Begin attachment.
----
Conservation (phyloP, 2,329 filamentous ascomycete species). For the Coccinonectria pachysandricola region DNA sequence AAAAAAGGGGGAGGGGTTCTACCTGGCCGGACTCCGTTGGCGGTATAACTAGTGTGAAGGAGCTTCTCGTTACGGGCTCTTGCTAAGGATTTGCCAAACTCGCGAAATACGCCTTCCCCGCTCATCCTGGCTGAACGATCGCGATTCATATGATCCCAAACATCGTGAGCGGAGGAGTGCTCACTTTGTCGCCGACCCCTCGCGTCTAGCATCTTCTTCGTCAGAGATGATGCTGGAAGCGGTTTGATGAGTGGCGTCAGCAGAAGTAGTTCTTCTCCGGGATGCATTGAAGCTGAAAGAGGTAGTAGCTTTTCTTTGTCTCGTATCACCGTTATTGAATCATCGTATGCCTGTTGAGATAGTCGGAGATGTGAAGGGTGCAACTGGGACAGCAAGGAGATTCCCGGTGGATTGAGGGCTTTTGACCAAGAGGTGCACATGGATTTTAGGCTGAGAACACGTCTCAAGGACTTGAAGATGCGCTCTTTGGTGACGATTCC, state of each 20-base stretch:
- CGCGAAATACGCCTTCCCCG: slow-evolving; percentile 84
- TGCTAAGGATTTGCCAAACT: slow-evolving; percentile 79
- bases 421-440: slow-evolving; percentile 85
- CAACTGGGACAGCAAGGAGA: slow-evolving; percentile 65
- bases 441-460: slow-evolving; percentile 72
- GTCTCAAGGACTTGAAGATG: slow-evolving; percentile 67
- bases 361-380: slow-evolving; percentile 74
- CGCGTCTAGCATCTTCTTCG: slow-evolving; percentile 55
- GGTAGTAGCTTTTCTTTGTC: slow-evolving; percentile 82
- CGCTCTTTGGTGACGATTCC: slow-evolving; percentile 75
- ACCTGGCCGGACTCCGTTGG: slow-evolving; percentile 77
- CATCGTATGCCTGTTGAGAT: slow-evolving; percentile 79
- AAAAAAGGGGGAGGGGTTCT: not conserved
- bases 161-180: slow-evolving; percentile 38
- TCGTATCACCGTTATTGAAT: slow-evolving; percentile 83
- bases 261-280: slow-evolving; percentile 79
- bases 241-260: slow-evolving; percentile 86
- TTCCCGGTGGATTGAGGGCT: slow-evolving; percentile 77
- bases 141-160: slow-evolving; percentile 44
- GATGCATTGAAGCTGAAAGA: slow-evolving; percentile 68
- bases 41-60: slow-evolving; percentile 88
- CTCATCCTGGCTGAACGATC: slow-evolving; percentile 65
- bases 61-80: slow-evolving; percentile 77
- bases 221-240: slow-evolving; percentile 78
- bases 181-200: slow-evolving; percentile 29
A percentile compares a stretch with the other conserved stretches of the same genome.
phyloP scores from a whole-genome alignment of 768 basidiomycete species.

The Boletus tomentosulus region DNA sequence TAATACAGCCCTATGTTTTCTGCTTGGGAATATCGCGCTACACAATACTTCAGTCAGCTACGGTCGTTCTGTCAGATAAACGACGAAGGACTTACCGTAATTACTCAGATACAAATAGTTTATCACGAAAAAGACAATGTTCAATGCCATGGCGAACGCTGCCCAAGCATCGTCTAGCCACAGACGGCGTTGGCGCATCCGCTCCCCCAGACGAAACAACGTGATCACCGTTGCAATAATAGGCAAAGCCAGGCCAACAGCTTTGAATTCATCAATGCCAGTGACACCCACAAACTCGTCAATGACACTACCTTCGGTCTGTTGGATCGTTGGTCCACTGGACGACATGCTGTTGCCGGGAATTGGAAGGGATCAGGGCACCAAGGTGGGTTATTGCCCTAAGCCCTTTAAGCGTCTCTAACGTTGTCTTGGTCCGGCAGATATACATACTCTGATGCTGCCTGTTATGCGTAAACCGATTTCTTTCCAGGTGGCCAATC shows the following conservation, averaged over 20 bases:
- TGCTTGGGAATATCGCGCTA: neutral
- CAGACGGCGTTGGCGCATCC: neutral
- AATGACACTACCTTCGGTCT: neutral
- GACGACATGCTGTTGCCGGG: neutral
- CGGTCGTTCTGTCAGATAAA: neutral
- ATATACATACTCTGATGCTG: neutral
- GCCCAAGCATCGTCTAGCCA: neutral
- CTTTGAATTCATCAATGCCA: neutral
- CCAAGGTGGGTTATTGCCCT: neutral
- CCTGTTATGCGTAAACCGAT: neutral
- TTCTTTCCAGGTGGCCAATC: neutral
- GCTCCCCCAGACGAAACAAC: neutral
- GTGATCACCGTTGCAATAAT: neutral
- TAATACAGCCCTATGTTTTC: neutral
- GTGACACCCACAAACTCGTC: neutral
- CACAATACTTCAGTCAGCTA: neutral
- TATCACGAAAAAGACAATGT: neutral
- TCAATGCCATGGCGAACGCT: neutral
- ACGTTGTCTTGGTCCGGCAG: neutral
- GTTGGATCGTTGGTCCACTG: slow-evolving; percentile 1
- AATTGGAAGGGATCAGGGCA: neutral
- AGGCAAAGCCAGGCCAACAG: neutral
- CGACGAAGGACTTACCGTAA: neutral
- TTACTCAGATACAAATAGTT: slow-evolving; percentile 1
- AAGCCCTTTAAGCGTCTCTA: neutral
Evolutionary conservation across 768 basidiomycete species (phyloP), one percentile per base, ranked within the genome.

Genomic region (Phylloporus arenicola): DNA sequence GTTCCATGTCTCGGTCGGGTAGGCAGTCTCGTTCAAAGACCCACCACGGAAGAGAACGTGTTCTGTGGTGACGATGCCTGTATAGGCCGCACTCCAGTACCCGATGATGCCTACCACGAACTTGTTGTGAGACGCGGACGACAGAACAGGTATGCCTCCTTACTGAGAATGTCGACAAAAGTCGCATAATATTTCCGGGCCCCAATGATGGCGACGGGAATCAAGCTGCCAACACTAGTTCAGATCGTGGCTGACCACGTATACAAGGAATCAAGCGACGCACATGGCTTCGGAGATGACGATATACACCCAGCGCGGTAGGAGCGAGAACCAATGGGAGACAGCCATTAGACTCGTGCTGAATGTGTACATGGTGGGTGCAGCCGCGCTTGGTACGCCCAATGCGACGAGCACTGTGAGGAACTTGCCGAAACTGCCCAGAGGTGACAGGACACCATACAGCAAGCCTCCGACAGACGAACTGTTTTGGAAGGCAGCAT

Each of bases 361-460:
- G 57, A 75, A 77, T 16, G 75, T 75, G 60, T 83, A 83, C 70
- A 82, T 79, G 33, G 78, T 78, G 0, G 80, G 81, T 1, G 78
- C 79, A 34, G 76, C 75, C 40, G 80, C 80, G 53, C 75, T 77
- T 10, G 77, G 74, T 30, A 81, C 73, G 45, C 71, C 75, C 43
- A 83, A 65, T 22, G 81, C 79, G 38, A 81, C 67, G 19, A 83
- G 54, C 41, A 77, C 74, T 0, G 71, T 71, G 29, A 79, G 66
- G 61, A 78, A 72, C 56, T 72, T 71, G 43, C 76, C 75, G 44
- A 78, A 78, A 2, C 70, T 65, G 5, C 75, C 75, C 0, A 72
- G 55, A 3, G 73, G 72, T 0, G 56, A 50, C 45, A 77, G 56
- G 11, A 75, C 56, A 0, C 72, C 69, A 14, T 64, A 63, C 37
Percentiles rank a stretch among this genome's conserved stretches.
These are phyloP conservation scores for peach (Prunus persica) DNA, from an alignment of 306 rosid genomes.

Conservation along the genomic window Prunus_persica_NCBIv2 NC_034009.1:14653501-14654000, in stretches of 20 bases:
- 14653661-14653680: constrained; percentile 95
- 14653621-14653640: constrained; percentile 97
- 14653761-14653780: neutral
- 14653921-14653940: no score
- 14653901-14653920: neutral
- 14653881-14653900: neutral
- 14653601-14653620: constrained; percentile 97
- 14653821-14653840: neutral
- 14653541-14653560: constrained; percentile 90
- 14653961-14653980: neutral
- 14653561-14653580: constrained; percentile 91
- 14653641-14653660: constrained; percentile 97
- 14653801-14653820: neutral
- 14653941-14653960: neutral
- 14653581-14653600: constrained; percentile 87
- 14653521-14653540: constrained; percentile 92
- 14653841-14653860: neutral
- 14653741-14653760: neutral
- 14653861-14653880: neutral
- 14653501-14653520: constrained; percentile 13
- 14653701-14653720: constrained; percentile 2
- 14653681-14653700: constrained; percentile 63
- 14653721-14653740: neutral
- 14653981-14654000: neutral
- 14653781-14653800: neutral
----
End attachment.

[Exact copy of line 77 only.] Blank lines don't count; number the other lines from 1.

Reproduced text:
- 14653601-14653620: constrained; percentile 97